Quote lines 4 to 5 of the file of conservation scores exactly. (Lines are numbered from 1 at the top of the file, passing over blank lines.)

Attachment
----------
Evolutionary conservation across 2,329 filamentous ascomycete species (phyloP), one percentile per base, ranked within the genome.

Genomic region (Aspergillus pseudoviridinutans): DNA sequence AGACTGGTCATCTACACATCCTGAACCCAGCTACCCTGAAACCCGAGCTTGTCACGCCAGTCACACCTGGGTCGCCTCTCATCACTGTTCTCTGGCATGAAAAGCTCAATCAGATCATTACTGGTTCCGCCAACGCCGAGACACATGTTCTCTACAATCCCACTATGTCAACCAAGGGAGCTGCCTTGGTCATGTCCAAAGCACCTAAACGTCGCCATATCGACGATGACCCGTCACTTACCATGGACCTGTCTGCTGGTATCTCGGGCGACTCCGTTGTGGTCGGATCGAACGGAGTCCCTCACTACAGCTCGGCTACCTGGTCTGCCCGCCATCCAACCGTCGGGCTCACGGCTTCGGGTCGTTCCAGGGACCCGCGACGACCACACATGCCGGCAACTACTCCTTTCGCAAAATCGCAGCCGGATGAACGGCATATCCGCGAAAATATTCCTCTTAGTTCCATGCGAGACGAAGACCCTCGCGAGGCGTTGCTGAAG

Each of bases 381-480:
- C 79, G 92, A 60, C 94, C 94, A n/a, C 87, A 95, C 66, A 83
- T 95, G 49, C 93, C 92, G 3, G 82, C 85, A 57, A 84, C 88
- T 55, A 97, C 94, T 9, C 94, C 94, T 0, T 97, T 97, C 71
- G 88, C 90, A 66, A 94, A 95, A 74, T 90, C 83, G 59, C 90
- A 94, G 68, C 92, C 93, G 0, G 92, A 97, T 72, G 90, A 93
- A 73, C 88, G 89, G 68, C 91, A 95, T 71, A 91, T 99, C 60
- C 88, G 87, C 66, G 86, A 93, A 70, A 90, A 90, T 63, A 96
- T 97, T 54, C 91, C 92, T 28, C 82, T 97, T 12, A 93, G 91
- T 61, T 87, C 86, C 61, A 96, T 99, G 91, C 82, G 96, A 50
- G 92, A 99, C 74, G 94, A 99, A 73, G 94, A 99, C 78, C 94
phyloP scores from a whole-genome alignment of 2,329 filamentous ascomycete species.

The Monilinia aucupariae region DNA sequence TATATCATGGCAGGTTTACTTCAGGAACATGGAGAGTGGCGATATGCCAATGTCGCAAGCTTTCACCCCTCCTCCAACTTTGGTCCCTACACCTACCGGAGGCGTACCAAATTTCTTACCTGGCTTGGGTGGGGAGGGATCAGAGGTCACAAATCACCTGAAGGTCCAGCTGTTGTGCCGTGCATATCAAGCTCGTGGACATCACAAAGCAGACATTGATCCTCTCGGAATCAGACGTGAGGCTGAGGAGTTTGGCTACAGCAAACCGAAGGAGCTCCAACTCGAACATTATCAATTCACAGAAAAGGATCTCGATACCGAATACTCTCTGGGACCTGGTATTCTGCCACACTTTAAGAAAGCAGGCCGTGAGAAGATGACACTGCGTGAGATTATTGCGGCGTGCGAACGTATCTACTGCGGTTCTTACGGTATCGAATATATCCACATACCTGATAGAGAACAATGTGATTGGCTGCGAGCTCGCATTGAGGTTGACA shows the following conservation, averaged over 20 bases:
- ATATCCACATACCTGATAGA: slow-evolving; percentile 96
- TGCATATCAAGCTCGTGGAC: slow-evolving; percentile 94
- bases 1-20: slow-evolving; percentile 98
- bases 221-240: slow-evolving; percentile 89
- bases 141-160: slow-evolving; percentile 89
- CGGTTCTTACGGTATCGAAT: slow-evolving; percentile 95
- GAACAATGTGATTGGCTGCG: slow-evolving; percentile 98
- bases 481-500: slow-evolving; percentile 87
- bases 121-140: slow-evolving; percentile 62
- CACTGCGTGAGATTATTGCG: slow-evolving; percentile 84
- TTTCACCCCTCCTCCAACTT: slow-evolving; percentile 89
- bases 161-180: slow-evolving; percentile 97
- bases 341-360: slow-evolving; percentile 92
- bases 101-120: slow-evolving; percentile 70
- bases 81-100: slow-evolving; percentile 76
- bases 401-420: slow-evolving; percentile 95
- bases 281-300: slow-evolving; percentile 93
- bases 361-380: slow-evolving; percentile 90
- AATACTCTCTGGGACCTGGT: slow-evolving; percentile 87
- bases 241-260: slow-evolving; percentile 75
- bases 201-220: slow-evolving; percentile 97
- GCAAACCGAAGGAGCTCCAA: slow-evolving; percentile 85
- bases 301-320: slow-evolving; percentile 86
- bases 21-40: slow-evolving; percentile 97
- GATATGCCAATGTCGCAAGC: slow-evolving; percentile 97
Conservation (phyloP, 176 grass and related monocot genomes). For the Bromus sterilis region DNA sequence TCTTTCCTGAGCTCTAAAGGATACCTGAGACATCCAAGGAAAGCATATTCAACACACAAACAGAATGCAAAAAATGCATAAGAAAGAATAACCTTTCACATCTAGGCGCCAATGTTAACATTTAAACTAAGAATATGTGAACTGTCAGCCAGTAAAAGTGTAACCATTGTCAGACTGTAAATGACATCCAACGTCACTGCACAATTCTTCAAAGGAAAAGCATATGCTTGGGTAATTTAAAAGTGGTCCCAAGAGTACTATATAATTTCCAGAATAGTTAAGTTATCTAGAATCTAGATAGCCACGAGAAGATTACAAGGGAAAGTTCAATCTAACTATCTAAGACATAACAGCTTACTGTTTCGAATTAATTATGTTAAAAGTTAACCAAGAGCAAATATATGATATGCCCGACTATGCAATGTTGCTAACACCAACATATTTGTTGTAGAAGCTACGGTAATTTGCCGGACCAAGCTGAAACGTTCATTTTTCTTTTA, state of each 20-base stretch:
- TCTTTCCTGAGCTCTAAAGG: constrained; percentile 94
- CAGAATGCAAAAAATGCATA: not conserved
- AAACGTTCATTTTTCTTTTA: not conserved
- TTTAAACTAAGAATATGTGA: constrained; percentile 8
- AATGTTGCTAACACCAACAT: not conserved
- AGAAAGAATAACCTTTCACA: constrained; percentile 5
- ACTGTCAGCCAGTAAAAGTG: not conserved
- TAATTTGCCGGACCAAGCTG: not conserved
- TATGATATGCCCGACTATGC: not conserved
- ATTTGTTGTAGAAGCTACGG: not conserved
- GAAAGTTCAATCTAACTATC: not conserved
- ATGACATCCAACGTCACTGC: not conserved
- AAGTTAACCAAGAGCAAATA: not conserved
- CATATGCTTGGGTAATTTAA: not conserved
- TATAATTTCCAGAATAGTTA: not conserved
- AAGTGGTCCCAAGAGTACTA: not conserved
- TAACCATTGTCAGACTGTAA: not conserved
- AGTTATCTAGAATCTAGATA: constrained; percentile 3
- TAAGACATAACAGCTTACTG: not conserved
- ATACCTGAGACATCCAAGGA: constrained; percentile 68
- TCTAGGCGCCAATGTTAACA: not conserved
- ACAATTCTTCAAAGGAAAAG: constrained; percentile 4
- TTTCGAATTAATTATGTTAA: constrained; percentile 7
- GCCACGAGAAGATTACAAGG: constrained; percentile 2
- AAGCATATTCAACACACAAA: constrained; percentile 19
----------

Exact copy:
- C 79, G 92, A 60, C 94, C 94, A n/a, C 87, A 95, C 66, A 83
- T 95, G 49, C 93, C 92, G 3, G 82, C 85, A 57, A 84, C 88